Hamilton researched and wrote the book in the mid-1980s, without any assistance from his subject or the vast majority of the subject’s friends and acquaintances. This was not unusual; in several chapters, Hamilton canvassed the many failed attempts by journalists over the years to learn more about the reclusive Salinger, including visits to Cornish, New Hampshire, where Salinger resided, to query the townspeople about the legendary and mysterious author. (Among the townspeople whom reporters approached was Judge Learned Hand, who summered in Cornish and declined to speak to an reporter from Newsweek about his friend and neighbor. In the book Random House eventually published, In Search of J.D. Salinger, Hamilton discussed their warm friendship, as did Gerald Gunther, many years later, in his biography of Hand.)
Though individuals closest to Salinger would not cooperate with him, Hamilton did have access to many of Salinger’s unpublished letters. In the first complete draft of A Writing Life, he quoted from those letters, so that readers might get a sense of the way in which Salinger expressed himself—his “tone,” as Hamilton put it. When Salinger (having obtained a galley copy of the then-unpublished book) objected, Hamilton turned to paraphrasing the letters. But Salinger did not withdraw his objection, and instead sought a preliminary injunction in the United States District Court for the Southern District of New York. Random House defended on the ground of fair use. The defendants prevailed in the District Court, but the First Circuit had other ideas. In Salinger v. Random House, the court reasoned:
To deny a biographer like Hamilton the opportunity to copy the expressive content of unpublished letters is not, as appellees contend, to interfere in any significant way with the process of enhancing public knowledge of history or contemporary events. The facts may be reported. Salinger’s letters contain a number of facts that students of his life and writings will no doubt find of interest, and Hamilton is entirely free to fashion a biography that reports these facts. But Salinger has a right to protect the expressive content of his unpublished writings for the term of his copyright, and that right prevails over a claim of fair use under “ordinary circumstances.”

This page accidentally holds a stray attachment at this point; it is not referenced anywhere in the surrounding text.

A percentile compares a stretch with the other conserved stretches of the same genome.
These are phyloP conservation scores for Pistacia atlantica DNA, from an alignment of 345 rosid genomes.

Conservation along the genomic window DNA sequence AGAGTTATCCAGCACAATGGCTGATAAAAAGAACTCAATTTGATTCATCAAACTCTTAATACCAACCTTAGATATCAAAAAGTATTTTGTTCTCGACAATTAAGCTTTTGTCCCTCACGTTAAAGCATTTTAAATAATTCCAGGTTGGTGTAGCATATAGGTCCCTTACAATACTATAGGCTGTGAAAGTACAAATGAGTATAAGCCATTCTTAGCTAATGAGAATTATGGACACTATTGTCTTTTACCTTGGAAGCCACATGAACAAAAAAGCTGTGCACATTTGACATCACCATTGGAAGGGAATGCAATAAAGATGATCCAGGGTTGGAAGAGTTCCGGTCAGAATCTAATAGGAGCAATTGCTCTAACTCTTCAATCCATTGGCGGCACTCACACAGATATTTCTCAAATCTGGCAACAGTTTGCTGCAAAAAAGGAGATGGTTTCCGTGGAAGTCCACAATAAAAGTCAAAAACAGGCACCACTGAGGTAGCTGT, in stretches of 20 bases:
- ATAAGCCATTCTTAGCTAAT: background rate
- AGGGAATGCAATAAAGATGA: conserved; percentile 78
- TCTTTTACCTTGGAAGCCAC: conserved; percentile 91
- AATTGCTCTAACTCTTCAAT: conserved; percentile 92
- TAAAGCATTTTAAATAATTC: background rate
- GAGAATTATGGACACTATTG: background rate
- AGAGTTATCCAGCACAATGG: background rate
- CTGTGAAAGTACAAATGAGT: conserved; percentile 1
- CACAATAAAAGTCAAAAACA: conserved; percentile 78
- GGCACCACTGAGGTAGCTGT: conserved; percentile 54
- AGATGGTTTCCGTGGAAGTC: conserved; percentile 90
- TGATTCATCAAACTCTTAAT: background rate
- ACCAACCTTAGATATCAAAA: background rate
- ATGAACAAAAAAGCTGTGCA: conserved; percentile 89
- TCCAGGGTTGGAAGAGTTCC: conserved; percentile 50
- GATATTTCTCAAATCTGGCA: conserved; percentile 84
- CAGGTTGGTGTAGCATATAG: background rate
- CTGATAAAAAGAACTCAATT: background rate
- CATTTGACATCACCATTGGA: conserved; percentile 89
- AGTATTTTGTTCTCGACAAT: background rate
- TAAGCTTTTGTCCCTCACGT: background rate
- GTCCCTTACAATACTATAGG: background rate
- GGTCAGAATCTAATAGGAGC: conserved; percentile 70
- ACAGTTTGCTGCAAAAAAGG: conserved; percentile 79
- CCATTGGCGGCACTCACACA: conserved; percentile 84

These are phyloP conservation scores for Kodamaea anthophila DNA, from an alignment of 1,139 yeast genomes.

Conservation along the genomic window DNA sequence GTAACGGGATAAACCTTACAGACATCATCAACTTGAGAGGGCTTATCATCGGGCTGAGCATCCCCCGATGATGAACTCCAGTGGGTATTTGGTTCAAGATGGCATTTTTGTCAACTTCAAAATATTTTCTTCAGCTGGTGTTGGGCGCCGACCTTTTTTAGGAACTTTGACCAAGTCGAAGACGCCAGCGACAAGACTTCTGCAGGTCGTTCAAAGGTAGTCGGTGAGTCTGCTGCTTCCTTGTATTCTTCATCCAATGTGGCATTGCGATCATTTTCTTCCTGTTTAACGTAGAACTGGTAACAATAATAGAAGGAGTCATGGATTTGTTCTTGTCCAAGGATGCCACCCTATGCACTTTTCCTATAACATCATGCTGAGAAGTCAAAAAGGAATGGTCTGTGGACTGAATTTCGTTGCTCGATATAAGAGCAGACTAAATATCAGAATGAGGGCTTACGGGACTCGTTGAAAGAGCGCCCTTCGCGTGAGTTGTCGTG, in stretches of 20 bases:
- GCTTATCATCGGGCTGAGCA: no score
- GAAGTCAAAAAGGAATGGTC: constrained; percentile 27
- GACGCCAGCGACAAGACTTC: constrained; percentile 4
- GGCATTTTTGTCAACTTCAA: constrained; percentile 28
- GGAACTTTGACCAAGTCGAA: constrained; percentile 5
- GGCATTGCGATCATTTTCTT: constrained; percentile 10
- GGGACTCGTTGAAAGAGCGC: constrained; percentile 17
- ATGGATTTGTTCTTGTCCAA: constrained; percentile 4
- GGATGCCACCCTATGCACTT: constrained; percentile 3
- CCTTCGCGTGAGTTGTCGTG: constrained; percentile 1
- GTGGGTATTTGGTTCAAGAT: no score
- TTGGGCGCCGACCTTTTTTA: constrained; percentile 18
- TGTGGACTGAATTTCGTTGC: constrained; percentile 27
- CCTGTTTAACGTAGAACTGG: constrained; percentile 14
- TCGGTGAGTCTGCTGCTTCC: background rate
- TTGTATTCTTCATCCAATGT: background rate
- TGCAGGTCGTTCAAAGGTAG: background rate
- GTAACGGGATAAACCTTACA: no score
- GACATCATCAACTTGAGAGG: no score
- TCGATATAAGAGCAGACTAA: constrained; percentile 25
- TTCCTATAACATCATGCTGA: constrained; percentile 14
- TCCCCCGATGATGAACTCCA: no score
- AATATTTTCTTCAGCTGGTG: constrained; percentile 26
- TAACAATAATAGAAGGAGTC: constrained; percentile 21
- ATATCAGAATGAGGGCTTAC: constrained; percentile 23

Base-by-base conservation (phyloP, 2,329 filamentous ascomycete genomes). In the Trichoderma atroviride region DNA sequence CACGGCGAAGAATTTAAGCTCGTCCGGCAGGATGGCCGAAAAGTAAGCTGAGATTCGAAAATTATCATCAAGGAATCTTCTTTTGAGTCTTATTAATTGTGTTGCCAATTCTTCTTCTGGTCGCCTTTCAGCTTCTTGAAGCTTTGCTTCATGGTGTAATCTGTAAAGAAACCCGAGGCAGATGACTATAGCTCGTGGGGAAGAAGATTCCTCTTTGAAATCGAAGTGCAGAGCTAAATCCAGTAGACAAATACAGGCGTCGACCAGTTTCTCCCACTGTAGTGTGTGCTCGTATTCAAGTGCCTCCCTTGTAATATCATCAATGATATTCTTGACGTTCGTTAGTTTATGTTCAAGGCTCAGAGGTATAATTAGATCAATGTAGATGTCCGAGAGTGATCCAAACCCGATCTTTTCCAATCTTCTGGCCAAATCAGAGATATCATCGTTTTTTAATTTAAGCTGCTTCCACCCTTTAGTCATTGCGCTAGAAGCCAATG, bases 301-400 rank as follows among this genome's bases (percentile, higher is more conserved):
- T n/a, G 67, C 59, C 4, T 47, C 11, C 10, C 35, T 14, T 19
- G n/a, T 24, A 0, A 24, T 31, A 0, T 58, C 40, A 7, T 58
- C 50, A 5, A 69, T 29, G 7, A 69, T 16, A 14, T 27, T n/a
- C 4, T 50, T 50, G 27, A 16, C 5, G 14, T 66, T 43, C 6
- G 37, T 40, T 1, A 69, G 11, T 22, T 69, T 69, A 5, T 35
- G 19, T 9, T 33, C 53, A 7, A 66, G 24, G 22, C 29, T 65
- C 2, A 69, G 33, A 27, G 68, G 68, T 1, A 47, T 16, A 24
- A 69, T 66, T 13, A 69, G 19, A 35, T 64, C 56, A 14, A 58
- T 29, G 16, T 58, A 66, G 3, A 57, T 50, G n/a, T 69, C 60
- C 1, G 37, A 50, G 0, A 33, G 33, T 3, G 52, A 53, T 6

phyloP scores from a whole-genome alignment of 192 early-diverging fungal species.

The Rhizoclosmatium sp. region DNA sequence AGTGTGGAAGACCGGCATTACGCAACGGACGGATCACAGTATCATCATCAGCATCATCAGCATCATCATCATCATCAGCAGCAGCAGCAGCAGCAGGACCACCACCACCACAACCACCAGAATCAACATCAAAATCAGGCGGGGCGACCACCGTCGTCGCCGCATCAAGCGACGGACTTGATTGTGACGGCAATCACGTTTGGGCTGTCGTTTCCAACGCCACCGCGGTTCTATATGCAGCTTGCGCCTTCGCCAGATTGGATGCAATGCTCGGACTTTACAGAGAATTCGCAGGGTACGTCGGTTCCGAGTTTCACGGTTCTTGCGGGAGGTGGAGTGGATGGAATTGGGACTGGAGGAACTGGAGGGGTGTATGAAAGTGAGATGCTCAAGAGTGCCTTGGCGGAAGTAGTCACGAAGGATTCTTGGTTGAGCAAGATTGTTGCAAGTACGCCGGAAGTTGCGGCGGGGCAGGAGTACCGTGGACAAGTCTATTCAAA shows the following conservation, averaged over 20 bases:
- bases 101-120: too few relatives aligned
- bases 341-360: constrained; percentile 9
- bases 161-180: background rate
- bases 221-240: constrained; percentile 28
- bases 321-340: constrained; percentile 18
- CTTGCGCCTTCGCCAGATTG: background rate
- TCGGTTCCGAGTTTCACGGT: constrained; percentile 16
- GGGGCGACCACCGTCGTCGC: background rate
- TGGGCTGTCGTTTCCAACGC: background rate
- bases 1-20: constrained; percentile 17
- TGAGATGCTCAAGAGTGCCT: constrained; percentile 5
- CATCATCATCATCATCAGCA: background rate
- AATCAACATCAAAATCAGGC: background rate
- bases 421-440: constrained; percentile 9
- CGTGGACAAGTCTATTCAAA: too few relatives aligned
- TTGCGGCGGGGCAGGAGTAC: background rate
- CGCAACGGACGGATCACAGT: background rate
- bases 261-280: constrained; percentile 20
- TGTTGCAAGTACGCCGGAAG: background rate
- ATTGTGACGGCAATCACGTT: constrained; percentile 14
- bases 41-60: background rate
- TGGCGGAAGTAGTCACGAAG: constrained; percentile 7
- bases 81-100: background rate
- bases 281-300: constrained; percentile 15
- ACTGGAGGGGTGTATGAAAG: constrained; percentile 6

The U.S. Supreme Court denied certiorari.
The First Circuit’s decision provides protection for unpublished work—at least, it provides protection for the work’s “expressive content,” as distinguished from the “facts.” But does the decision really protect privacy? That depends, of course, on how privacy is defined and measured. Alan Westin famously described privacy as “the claim of individuals, groups, or institutions to determine for themselves when, how, and to what extent information about them is communicated to others.” Privacy, in other words, is about the extent to which we can control the dissemination of information about ourselves.
On this understanding, Salinger v. Random House really doesn’t offer any kind of broad guarantee of personal privacy. To be sure, the decision safeguards those form of the thoughts that we commit to paper but do not publish. And this is something—we may take some comfort in knowing that the law will protect the way in which we choose to express ourselves within the confines of a communication we neither intend nor desire to share with the world.
Importantly, however, the Salinger case provides virtually no protection for the information contained in an unpublished expression of thought, which can be mined for what it is worth. “The facts,” the court concluded, still “may be reported.” In short, Salinger’s effort to stop disclosure of his unpublished letters resulted in a decision that shields the words with which we choose to explain ourselves, not the substance of what we say.